We have seen a move to the regions in the residential property markets and this means there will likely be an increased demand for commercial real estate in the regions too, with increased population growth and intercity migration.

Suburban retail will continue to thrive due to the increased resident proximity which has been escalated by the numerous working from home models many businesses have adopted. Some local shopping precincts have reported more than 100% growth in sales over the COVID-19 period.

From Q1 to Q3 in 2020, 40% of all Australian commercial property transactions were from overseas investors. It is likely overseas buyers will continue to increase their share of purchases, with a focus on purchasing in lifestyle regions such as Australia. 

Moving forward is buying commercial property still a good idea?

I believe Brisbane, Adelaide and Canberra will be the best-performing locations due to their strong yields and low vacancy rates, while Sydney and Melbourne office space will be the worst performer.

The Australian government has played an important role in Australia’s effective response to COVID-19. With a push for economic recovery, there should be a plethora of new infrastructure projects. This will further increase the demand of the industrial sector combined with increasing e-commerce and distribution.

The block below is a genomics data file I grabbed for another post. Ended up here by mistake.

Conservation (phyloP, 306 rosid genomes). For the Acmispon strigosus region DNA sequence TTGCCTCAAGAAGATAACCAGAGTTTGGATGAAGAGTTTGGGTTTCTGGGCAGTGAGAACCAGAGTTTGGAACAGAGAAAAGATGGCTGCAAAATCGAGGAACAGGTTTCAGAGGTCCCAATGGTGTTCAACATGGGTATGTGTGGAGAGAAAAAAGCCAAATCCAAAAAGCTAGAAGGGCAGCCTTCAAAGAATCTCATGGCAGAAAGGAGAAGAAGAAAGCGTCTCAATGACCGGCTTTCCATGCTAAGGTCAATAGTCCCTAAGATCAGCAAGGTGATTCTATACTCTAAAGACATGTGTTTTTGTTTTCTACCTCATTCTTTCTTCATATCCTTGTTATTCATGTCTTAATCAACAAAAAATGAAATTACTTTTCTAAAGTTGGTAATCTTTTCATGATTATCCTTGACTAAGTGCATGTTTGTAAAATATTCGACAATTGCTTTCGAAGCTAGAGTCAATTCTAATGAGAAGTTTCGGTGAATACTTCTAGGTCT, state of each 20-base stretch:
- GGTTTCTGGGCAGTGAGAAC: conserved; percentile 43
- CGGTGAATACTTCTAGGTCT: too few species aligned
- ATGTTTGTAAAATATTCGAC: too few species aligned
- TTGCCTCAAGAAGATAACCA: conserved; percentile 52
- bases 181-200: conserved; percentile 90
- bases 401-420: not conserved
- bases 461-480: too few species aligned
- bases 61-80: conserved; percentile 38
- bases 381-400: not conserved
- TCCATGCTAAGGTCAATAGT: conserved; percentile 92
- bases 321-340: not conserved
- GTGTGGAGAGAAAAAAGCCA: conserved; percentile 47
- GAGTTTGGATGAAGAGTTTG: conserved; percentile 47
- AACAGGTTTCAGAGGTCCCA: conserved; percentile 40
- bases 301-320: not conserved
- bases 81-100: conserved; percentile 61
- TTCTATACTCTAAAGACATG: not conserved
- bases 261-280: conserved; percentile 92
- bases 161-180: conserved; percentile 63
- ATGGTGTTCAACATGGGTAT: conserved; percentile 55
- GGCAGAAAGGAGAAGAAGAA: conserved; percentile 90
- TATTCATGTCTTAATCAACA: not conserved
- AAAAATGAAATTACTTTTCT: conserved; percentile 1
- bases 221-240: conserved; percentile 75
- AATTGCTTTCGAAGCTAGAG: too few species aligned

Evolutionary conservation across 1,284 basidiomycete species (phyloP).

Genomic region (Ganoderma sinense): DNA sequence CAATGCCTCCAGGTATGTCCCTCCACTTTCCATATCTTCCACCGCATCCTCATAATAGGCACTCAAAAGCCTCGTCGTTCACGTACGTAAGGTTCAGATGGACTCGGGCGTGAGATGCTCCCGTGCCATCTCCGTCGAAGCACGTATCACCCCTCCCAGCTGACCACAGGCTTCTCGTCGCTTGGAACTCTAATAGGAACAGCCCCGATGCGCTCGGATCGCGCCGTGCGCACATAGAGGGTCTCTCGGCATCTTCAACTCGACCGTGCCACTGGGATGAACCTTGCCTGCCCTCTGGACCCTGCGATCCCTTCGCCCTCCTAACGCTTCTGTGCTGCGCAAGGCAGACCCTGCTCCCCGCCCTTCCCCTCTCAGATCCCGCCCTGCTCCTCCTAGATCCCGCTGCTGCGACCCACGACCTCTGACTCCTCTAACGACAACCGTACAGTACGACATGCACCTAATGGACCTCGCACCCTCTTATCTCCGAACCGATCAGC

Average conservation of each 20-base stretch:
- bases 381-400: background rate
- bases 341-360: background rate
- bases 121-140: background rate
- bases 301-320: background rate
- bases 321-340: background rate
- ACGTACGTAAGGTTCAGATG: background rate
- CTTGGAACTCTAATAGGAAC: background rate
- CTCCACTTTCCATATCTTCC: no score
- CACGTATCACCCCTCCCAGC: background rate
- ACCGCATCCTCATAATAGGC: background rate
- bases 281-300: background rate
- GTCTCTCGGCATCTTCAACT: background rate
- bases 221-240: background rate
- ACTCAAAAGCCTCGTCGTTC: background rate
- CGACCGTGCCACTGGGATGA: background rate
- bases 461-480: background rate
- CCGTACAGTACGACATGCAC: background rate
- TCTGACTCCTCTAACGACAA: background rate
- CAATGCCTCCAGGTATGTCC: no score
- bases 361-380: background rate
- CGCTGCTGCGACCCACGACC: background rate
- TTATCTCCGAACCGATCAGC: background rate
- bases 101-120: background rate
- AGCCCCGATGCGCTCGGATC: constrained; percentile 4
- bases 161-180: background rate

My predicted top-performers are:

  • Industrial sector and industrial land
  • Lifestyle region commercial spaces
  • Suburban retail and suburban office space

As with all property investing, it is best to look at the best long-term performers.


Commercial property leased
Source: TK Kurikawa (Shutterstock)

Which industries and types of sectors will continue to perform over the next 20 to 30 years?

Much like residential property, a focus on the fundamentals is required to evaluate the potential long-term performance. Commercial properties that are unlikely to have an oversupply will generally experience demand and growth. Commercial properties that have a significant land component will perform well. And property or land that can be repurposed in the future has potential.  

Freestanding buildings, such as industrial and low-medium density retail, will continue to perform with a growing population and strong residential market. With a growing e-commerce sector, and a general lack of ability to be able to build high density warehouse complexes, I also see the industrial sector being a reliable long-term performer in the right regions.